“What’s happening?” she asked.

“You know what’s happening,” an officer replied.

Kathrina took the children to a neighbor’s house. Then she heard Arevalo crying for help. There was a thump, like a blow to the body, and a solitary scream.

It was 4 a.m. when she returned home.

“Everything was taken away,” she said — her money, her jewelry, a new TV, even the pharmaceuticals that she sold. Blood coated most of the second floor. The roof above the kitchen had collapsed. Arevalo must have jumped onto it from the second-story window, Kathrina figured.

She went to the local police station.

“Sir, where can I find my husband?” she asked an officer.

“Are you related to Harold [Arevalo]?” the officer replied. “He’s the only one who survived.”

“I don’t believe you,” Kathrina said. “My husband was sleeping. How could you shoot someone who’s asleep?”

The police had taken all five men to hospitals, where all but Arevalo were pronounced dead on arrival.

Charged with assault, Arevalo was briefly detained, then went into hiding.

Kathrina approached a higher-level police officer about the case, and he connected her with the Philippine Commission on Human Rights, which was established under the country’s 1987 constitution to investigate alleged human rights violations.

The commission took the case and solicited testimony from Payatas police, who told a very different story from Kathrina’s account.

In a joint affidavit, two police officers present that night — Herbert Angoluan and Wilson Escuro — said a “reliable informant” told them that Polo was selling shabu, a cheap methamphetamine.

Their station commander dispatched a team of 14 officers to Polo’s house to conduct a buy-bust operation. Escuro, wearing plainclothes, knocked on the gate, as the other officers hid nearby.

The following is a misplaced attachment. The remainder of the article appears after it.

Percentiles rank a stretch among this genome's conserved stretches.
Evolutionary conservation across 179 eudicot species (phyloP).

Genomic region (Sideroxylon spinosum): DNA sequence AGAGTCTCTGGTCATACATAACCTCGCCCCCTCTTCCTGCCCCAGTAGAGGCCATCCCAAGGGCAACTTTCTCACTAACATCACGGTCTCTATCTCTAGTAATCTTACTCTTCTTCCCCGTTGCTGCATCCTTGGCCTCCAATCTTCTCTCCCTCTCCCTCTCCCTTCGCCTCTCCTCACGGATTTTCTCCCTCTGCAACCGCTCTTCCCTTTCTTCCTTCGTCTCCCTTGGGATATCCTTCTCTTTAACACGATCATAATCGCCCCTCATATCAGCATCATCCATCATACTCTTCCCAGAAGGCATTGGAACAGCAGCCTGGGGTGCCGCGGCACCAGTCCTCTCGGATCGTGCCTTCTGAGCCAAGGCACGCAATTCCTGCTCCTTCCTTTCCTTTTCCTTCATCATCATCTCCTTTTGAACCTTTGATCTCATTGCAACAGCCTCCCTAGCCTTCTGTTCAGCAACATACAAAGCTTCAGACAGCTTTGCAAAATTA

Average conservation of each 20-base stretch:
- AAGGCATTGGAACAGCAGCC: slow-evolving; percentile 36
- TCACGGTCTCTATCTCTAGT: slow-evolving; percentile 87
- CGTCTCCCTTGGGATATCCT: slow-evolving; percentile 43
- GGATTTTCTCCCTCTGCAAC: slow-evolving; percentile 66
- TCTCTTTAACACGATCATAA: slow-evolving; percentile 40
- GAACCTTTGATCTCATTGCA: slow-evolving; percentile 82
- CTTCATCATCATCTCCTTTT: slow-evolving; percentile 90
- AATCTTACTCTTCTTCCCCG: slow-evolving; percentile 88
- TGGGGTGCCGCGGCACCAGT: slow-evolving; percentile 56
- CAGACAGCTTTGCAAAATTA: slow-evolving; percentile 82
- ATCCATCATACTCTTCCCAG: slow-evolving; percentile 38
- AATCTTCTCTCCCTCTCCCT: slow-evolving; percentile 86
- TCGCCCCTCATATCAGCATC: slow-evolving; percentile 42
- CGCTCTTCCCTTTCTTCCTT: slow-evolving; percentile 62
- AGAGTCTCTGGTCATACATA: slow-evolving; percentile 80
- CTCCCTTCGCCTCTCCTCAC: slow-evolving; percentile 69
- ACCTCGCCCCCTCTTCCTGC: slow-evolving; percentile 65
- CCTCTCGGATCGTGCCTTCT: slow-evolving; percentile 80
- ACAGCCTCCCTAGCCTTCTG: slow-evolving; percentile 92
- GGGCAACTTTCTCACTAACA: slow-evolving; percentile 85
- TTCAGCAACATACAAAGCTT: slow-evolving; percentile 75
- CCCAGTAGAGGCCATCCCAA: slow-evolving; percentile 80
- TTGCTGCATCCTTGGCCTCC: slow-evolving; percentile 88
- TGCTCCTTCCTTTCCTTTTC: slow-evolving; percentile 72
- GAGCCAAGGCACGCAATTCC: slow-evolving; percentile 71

Polo opened it, “apparently waiting for a drug customer while his cohorts actually engaged in a drugs … session inside his house,” the affidavit said. When Polo realized Escuro was a policeman, he shouted and began shooting while retreating into his house, the statement said.

The five men in the house “pulled their handguns and fired towards us and … the team, prompting us to retaliate resulting in the neutralization of the suspects,” that account said.

Police said they took the bodies to the hospital, searched the house and found five loaded guns and two small plastic bags full of shabu. They also said a fifth man died in the raid, but he has not been identified, and Kathrina said nobody else was in her house that night.

The officers dismissed Kathrina’s testimony as “mere conjectures and presumption.” The superintendent overseeing the raid — Lito Patay — could not be reached for comment.

The human rights commission said the officers’ testimony raises several questions: If it’s true, why does the house show no signs of a gun battle — no bullet holes in its walls, its roof or its staircase? Why the inconsistency between the police and Polo’s account over who answered the knock at the gate?

Why did the police give the commission pictures of guns and drugs in the house, but no bodies? Why did they remove the bodies before crime scene investigators arrived? Why did they find no firearm on Arevalo? Why would he jump out of a window and leave a gun behind?